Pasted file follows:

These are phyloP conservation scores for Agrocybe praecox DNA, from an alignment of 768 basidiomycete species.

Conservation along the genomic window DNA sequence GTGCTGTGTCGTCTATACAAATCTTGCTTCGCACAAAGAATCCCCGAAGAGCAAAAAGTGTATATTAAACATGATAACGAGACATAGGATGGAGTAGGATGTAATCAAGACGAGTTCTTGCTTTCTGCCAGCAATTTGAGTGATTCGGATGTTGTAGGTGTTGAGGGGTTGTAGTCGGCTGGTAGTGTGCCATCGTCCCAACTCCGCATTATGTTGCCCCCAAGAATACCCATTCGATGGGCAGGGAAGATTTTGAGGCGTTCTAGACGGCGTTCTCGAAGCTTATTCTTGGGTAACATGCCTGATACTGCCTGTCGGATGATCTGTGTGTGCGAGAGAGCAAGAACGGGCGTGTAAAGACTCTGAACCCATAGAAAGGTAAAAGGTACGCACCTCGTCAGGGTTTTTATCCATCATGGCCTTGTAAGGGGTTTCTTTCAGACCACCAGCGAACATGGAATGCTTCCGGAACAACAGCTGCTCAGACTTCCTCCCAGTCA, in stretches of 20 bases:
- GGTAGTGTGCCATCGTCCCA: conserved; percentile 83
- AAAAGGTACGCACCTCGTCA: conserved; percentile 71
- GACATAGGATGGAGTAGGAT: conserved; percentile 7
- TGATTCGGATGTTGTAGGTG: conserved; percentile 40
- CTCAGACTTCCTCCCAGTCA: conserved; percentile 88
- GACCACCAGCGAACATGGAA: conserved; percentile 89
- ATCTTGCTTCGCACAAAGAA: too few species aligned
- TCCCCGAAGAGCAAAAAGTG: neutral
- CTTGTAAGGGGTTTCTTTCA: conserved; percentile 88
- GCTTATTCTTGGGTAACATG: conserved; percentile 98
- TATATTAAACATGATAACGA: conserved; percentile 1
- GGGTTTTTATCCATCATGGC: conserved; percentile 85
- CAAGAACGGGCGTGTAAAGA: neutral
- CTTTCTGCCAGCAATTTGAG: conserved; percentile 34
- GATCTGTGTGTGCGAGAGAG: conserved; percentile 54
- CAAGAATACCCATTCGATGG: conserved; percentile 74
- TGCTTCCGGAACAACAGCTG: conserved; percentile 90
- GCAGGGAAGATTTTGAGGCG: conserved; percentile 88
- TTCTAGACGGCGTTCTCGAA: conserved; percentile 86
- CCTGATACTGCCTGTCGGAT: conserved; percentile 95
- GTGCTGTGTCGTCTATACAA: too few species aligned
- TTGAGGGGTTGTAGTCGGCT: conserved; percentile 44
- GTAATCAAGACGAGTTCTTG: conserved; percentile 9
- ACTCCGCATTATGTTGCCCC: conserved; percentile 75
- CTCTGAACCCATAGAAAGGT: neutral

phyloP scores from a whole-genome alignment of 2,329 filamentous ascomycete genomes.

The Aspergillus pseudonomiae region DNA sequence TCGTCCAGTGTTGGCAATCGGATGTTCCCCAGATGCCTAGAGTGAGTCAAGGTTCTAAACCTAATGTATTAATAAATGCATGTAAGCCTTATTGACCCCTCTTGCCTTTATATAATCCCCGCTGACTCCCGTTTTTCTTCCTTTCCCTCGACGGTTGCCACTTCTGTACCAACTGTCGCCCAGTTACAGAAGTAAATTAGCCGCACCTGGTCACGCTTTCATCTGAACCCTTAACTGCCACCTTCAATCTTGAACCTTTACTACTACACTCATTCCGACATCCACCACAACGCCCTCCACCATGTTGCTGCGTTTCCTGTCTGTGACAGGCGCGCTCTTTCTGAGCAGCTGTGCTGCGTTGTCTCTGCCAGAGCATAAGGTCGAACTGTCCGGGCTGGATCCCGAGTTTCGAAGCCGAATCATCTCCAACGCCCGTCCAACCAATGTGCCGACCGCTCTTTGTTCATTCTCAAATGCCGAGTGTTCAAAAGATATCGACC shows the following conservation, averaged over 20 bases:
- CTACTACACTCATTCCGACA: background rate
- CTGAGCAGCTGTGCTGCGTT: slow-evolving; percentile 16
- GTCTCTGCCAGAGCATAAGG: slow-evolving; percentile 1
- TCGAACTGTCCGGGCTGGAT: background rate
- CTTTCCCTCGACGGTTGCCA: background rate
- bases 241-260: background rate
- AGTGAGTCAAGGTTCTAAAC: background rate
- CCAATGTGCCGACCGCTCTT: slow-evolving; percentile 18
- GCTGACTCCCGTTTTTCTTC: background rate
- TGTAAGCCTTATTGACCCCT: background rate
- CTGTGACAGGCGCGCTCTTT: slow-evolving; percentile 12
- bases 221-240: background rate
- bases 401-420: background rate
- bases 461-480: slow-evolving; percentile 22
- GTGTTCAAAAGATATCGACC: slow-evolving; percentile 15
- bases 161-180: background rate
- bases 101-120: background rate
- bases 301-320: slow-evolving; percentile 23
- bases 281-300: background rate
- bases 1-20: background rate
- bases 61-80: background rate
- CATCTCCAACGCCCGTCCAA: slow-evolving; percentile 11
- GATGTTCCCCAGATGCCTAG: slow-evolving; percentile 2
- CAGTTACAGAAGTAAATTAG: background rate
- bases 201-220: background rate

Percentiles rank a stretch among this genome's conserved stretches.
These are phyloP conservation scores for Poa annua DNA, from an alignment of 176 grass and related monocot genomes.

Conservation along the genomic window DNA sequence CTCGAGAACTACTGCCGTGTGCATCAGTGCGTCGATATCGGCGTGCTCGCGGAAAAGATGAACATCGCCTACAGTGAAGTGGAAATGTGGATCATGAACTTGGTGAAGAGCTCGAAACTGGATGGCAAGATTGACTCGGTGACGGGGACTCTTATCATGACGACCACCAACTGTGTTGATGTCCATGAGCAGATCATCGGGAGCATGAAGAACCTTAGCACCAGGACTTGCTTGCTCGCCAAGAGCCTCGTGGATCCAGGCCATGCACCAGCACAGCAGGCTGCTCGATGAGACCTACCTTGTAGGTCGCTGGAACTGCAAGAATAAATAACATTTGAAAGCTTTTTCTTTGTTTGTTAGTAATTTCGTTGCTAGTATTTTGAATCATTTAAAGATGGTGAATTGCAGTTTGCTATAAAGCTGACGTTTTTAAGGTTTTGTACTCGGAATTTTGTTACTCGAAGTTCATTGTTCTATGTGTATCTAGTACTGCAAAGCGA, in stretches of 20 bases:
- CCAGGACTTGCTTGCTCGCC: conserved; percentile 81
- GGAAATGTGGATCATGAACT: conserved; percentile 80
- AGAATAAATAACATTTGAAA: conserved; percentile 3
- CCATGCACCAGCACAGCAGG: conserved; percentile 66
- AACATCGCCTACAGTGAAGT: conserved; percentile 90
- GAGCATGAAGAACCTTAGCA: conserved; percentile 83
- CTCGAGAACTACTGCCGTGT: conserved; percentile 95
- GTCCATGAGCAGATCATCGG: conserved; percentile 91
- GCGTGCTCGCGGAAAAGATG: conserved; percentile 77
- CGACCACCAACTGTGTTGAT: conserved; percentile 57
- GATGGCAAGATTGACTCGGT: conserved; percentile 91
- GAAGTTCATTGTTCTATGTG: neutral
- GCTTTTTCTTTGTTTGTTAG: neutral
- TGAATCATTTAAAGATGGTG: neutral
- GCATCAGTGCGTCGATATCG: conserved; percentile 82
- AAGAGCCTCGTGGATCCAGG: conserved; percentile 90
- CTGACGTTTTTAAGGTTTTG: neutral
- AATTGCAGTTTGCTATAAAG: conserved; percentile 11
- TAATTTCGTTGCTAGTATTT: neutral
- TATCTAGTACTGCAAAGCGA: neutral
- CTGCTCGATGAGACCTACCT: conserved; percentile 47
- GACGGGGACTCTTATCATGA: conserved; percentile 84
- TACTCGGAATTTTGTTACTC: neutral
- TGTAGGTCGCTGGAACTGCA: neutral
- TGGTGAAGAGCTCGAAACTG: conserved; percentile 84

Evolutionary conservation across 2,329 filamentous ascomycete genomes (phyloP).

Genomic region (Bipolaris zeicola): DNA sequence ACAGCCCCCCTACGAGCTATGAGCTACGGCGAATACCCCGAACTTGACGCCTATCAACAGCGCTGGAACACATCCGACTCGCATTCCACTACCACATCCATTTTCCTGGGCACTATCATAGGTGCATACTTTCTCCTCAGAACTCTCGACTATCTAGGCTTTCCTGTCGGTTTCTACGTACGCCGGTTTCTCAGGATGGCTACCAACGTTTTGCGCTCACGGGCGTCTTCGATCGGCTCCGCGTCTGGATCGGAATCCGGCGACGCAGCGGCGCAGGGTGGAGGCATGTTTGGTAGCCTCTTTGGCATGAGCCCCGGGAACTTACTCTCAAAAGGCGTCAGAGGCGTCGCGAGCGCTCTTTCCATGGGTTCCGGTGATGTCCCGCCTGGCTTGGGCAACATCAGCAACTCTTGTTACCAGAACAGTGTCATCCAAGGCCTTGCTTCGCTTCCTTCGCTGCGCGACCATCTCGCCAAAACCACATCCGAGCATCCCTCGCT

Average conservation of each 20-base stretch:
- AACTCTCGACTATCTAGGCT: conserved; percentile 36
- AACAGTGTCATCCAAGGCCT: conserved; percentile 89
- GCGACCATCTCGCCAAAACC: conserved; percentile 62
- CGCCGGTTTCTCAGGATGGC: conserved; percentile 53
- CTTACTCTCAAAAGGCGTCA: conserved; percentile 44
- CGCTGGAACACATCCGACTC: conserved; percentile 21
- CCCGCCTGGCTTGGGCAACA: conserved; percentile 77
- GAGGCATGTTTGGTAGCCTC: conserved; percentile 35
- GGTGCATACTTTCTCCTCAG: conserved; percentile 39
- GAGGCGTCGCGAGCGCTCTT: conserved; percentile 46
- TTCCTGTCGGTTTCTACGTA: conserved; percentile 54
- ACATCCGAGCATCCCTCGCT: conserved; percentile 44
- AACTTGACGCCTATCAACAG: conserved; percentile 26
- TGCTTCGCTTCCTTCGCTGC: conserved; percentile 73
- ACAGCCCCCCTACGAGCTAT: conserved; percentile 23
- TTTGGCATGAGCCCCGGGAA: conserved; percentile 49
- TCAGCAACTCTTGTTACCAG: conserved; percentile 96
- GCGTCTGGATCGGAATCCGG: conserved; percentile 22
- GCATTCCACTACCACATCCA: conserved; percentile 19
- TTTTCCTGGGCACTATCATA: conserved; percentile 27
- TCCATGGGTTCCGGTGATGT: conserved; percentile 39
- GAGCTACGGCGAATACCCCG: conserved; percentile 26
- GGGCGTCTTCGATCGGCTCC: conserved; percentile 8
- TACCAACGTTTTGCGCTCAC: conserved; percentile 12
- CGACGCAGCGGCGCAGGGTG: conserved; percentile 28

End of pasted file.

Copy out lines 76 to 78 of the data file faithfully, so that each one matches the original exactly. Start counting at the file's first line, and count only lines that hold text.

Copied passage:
- TAATTTCGTTGCTAGTATTT: neutral
- TATCTAGTACTGCAAAGCGA: neutral
- CTGCTCGATGAGACCTACCT: conserved; percentile 47